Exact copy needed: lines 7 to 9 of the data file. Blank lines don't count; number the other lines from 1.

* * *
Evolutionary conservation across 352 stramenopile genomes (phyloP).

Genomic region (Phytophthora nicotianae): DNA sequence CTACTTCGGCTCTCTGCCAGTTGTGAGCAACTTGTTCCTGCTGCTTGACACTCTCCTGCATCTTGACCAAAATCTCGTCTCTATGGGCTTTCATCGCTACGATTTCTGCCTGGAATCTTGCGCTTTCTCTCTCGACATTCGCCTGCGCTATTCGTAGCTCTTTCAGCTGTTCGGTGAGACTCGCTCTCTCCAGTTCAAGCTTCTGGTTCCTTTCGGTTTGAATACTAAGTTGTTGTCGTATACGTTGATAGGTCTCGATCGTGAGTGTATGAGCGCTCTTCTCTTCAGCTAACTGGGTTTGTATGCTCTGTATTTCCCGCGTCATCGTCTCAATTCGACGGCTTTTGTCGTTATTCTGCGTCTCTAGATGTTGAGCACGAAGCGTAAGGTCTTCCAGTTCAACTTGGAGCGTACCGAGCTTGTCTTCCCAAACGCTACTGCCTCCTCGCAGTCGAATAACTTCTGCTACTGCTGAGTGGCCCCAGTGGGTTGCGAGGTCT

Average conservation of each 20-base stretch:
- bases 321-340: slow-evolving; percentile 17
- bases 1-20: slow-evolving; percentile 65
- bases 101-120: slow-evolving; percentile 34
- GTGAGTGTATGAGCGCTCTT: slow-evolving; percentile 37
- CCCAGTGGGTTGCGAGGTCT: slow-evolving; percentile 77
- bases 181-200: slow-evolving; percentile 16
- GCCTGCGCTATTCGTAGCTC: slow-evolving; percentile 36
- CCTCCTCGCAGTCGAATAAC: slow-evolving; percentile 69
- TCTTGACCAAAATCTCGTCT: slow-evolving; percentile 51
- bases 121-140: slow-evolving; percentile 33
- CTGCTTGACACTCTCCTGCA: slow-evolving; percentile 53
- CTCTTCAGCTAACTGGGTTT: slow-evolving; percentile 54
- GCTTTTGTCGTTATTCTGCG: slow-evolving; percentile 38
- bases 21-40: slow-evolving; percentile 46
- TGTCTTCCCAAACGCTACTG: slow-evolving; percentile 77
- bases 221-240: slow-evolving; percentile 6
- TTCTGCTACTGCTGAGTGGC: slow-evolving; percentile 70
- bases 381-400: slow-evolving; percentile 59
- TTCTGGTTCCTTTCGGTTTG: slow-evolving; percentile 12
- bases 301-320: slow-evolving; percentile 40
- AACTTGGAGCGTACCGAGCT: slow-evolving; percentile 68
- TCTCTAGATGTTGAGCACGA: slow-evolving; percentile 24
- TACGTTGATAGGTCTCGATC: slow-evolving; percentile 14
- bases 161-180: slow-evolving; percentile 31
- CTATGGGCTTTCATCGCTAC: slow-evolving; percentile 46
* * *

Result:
- GTGAGTGTATGAGCGCTCTT: slow-evolving; percentile 37
- CCCAGTGGGTTGCGAGGTCT: slow-evolving; percentile 77
- bases 181-200: slow-evolving; percentile 16